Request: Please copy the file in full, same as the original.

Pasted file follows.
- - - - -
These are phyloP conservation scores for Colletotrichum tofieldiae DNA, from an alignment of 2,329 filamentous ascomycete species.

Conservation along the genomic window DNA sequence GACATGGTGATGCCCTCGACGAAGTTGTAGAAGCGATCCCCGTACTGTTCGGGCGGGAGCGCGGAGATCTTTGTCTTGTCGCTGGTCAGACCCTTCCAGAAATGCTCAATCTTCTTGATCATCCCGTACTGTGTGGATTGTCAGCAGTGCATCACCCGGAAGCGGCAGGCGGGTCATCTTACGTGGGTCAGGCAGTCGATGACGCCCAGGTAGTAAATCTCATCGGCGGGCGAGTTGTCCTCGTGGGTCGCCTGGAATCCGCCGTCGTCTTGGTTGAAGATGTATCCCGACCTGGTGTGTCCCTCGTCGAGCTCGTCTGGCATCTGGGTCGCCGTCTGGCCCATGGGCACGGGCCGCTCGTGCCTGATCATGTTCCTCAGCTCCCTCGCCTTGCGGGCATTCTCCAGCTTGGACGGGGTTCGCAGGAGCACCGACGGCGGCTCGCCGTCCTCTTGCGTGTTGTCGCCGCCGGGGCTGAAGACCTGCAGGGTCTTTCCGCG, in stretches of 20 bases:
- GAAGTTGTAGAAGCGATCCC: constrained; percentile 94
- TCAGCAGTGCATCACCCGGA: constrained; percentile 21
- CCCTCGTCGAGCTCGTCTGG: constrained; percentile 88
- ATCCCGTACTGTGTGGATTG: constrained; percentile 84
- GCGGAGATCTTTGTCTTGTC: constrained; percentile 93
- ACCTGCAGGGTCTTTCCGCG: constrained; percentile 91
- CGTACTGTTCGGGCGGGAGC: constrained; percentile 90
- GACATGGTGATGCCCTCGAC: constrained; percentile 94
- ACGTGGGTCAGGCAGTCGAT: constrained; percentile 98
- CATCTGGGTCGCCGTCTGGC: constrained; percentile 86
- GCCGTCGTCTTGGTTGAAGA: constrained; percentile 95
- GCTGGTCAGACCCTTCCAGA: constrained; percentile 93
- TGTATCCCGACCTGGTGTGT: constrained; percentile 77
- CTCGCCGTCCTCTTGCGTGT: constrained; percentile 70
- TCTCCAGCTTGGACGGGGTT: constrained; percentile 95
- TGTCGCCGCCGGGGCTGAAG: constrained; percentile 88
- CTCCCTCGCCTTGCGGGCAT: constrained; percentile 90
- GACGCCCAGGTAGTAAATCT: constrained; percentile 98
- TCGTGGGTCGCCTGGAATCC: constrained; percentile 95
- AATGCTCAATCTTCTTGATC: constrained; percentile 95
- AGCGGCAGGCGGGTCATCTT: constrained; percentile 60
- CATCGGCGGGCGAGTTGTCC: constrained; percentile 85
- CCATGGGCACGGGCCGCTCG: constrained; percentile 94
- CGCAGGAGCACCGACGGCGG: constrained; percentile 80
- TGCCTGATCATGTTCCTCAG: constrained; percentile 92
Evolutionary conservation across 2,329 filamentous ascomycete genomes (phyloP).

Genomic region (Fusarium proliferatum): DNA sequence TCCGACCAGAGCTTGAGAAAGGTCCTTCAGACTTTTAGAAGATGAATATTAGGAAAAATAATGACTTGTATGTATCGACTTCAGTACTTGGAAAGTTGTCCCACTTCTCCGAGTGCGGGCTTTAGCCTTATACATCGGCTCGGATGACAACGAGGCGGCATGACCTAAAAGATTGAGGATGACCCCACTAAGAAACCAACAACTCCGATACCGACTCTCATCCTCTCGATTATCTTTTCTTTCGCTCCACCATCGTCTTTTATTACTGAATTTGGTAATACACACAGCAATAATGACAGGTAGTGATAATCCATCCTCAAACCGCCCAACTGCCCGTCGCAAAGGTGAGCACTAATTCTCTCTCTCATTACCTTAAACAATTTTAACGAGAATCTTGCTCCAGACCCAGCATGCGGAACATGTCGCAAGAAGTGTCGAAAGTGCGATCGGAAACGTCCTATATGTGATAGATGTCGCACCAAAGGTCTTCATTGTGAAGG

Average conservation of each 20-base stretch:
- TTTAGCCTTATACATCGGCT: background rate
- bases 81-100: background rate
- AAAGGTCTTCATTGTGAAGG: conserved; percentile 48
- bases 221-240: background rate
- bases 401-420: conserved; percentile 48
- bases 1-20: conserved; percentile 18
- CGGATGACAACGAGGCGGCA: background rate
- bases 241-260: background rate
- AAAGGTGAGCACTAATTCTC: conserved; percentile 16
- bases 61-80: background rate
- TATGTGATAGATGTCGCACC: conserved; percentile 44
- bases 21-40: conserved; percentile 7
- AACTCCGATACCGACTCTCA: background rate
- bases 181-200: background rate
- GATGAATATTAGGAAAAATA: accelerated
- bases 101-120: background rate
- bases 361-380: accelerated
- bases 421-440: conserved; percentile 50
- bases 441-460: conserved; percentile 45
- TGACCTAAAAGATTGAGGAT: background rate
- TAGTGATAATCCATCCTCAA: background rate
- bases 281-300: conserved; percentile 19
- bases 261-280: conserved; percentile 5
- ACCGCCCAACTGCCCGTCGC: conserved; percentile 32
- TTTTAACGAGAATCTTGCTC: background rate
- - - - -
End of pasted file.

These are phyloP conservation scores for Colletotrichum tofieldiae DNA, from an alignment of 2,329 filamentous ascomycete species.

Conservation along the genomic window DNA sequence GACATGGTGATGCCCTCGACGAAGTTGTAGAAGCGATCCCCGTACTGTTCGGGCGGGAGCGCGGAGATCTTTGTCTTGTCGCTGGTCAGACCCTTCCAGAAATGCTCAATCTTCTTGATCATCCCGTACTGTGTGGATTGTCAGCAGTGCATCACCCGGAAGCGGCAGGCGGGTCATCTTACGTGGGTCAGGCAGTCGATGACGCCCAGGTAGTAAATCTCATCGGCGGGCGAGTTGTCCTCGTGGGTCGCCTGGAATCCGCCGTCGTCTTGGTTGAAGATGTATCCCGACCTGGTGTGTCCCTCGTCGAGCTCGTCTGGCATCTGGGTCGCCGTCTGGCCCATGGGCACGGGCCGCTCGTGCCTGATCATGTTCCTCAGCTCCCTCGCCTTGCGGGCATTCTCCAGCTTGGACGGGGTTCGCAGGAGCACCGACGGCGGCTCGCCGTCCTCTTGCGTGTTGTCGCCGCCGGGGCTGAAGACCTGCAGGGTCTTTCCGCG, in stretches of 20 bases:
- GAAGTTGTAGAAGCGATCCC: constrained; percentile 94
- TCAGCAGTGCATCACCCGGA: constrained; percentile 21
- CCCTCGTCGAGCTCGTCTGG: constrained; percentile 88
- ATCCCGTACTGTGTGGATTG: constrained; percentile 84
- GCGGAGATCTTTGTCTTGTC: constrained; percentile 93
- ACCTGCAGGGTCTTTCCGCG: constrained; percentile 91
- CGTACTGTTCGGGCGGGAGC: constrained; percentile 90
- GACATGGTGATGCCCTCGAC: constrained; percentile 94
- ACGTGGGTCAGGCAGTCGAT: constrained; percentile 98
- CATCTGGGTCGCCGTCTGGC: constrained; percentile 86
- GCCGTCGTCTTGGTTGAAGA: constrained; percentile 95
- GCTGGTCAGACCCTTCCAGA: constrained; percentile 93
- TGTATCCCGACCTGGTGTGT: constrained; percentile 77
- CTCGCCGTCCTCTTGCGTGT: constrained; percentile 70
- TCTCCAGCTTGGACGGGGTT: constrained; percentile 95
- TGTCGCCGCCGGGGCTGAAG: constrained; percentile 88
- CTCCCTCGCCTTGCGGGCAT: constrained; percentile 90
- GACGCCCAGGTAGTAAATCT: constrained; percentile 98
- TCGTGGGTCGCCTGGAATCC: constrained; percentile 95
- AATGCTCAATCTTCTTGATC: constrained; percentile 95
- AGCGGCAGGCGGGTCATCTT: constrained; percentile 60
- CATCGGCGGGCGAGTTGTCC: constrained; percentile 85
- CCATGGGCACGGGCCGCTCG: constrained; percentile 94
- CGCAGGAGCACCGACGGCGG: constrained; percentile 80
- TGCCTGATCATGTTCCTCAG: constrained; percentile 92
Evolutionary conservation across 2,329 filamentous ascomycete genomes (phyloP).

Genomic region (Fusarium proliferatum): DNA sequence TCCGACCAGAGCTTGAGAAAGGTCCTTCAGACTTTTAGAAGATGAATATTAGGAAAAATAATGACTTGTATGTATCGACTTCAGTACTTGGAAAGTTGTCCCACTTCTCCGAGTGCGGGCTTTAGCCTTATACATCGGCTCGGATGACAACGAGGCGGCATGACCTAAAAGATTGAGGATGACCCCACTAAGAAACCAACAACTCCGATACCGACTCTCATCCTCTCGATTATCTTTTCTTTCGCTCCACCATCGTCTTTTATTACTGAATTTGGTAATACACACAGCAATAATGACAGGTAGTGATAATCCATCCTCAAACCGCCCAACTGCCCGTCGCAAAGGTGAGCACTAATTCTCTCTCTCATTACCTTAAACAATTTTAACGAGAATCTTGCTCCAGACCCAGCATGCGGAACATGTCGCAAGAAGTGTCGAAAGTGCGATCGGAAACGTCCTATATGTGATAGATGTCGCACCAAAGGTCTTCATTGTGAAGG

Average conservation of each 20-base stretch:
- TTTAGCCTTATACATCGGCT: background rate
- bases 81-100: background rate
- AAAGGTCTTCATTGTGAAGG: conserved; percentile 48
- bases 221-240: background rate
- bases 401-420: conserved; percentile 48
- bases 1-20: conserved; percentile 18
- CGGATGACAACGAGGCGGCA: background rate
- bases 241-260: background rate
- AAAGGTGAGCACTAATTCTC: conserved; percentile 16
- bases 61-80: background rate
- TATGTGATAGATGTCGCACC: conserved; percentile 44
- bases 21-40: conserved; percentile 7
- AACTCCGATACCGACTCTCA: background rate
- bases 181-200: background rate
- GATGAATATTAGGAAAAATA: accelerated
- bases 101-120: background rate
- bases 361-380: accelerated
- bases 421-440: conserved; percentile 50
- bases 441-460: conserved; percentile 45
- TGACCTAAAAGATTGAGGAT: background rate
- TAGTGATAATCCATCCTCAA: background rate
- bases 281-300: conserved; percentile 19
- bases 261-280: conserved; percentile 5
- ACCGCCCAACTGCCCGTCGC: conserved; percentile 32
- TTTTAACGAGAATCTTGCTC: background rate